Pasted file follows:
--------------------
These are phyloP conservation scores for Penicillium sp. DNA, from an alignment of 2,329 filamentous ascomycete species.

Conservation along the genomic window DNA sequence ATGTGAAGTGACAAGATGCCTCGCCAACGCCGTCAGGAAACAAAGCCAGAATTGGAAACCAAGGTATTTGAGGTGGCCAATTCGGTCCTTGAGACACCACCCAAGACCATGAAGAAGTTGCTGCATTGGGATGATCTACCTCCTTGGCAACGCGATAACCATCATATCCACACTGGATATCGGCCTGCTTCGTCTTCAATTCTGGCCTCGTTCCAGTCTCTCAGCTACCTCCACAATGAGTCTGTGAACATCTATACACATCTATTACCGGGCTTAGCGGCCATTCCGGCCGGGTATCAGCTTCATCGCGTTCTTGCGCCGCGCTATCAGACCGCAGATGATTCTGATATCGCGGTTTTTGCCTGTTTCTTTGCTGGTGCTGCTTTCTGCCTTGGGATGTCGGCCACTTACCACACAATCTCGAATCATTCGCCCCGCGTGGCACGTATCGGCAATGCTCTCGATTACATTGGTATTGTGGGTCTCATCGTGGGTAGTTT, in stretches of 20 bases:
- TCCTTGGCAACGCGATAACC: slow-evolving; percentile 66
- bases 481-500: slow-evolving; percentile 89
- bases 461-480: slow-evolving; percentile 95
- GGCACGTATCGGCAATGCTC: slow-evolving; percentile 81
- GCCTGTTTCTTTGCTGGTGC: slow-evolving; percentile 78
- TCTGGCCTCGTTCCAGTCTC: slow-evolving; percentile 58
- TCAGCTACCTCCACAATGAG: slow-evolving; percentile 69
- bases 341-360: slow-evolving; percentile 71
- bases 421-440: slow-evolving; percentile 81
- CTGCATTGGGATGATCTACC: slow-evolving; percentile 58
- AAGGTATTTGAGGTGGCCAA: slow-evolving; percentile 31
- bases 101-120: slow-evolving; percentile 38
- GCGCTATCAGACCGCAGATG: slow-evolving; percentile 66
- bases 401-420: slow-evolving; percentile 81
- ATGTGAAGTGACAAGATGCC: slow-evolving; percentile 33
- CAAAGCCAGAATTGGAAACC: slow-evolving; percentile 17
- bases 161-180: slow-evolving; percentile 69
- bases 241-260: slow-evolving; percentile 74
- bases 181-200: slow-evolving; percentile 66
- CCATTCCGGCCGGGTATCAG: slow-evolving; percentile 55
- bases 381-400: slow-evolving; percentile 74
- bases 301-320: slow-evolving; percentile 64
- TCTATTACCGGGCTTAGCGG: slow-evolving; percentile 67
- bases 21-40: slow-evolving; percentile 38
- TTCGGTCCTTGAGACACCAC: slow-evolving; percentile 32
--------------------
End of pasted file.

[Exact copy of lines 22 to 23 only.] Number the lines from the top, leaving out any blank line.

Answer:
- CCATTCCGGCCGGGTATCAG: slow-evolving; percentile 55
- bases 381-400: slow-evolving; percentile 74